A "scramble" for Hawke's Bay real estate is continuing, with the increase in asking prices again topping the country.

The Trade Me Property Price Index for May 2016 shows an $88,650 increase from May 2015, from $377,200 to $465,850.

The 23.5 per cent rise was the highest in the country, with Bay of Plenty second with a 23.4 per cent rise.

Auckland rose 12.7 per cent and New Zealand 9.2 per cent.

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Rob Douglas of Added Valuation said the Trade Me Hawke's Bay figure was consistent with value growth, which was expected to continue.

"We are getting surprised every day," he said.

"It isn't stopping - there is no suggestion at the moment there will be any kind of a slowdown in value increases."

Strong price increases were making his work difficult - with sales just three months ago "almost too old" and giving little indication of current values.

"Twelve months ago I would have been happy to use them for comparison for valuations."

He said out-of-town buyers were a lot more prevalent than at the beginning of the year.

"A lot of that is simply investing rather than for personal use.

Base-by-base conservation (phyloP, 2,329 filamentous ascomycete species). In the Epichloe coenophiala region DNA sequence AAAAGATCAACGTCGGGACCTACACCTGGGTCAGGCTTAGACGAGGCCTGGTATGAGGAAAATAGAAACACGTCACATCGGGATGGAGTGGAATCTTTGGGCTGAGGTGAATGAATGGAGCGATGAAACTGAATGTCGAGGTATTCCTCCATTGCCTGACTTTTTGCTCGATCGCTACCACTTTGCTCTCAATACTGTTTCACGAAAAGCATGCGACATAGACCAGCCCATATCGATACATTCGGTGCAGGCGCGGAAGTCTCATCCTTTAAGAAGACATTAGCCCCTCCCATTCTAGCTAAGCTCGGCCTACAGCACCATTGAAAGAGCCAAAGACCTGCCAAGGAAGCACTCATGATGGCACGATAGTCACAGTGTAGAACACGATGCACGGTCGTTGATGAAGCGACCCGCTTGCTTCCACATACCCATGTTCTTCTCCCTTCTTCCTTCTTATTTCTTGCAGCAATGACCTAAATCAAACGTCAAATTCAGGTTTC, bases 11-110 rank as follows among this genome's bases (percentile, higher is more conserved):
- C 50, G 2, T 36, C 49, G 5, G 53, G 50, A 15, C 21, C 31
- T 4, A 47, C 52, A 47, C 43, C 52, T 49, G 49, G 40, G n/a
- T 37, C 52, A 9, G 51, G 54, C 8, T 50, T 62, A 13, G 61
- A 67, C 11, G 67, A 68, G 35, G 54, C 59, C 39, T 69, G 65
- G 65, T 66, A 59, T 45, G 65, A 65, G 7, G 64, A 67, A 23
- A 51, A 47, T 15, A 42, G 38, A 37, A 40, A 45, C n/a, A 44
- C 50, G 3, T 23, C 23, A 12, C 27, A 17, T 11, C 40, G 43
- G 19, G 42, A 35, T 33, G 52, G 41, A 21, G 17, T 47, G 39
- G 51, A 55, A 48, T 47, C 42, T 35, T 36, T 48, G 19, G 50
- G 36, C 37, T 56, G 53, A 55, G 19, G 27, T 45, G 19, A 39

"The out-of-towners buying 12 months ago were more for personal use."

He said some buyers were not completing due diligence before making their purchase, especially if they had recently made an unsuccessful offer.

He recently valued a Flaxmere house under contract for $200,000 when a similar house nearby sold at the same time for $197,000 - "but my house was built in 2011 and the other house was a pretty marginal/basic dwelling built in the 1980s".

"The $3000 didn't reflect the difference in quality. One buyer got a substantially better deal. We have seen that quite a bit."

He said the margin between properties subject to Napier City or Hawke's Bay Regional Council leases had narrowed.

"In people's scramble to get hold of property, they are not necessarily undertaking the necessary research into the market that they ought to, to compare options.

"I guess they are thinking if they wait three months it won't matter if they get a bad buy. They are probably right."

Harcourts managing director Kaine Wilson said it was increasingly difficult to do a market appraisal of a property, with multiple offers causing strong increases in selling prices.

"Everyone is seeing unexpected results every day," he said.

Few houses were marketed with a fixed price, instead sold through negotiation, auction or tender.

"Somebody might want $20,000 more and you think, actually I don't have any evidence to support that but given how the market is, let's have a go.

"Ninety five per cent of the time it is happening."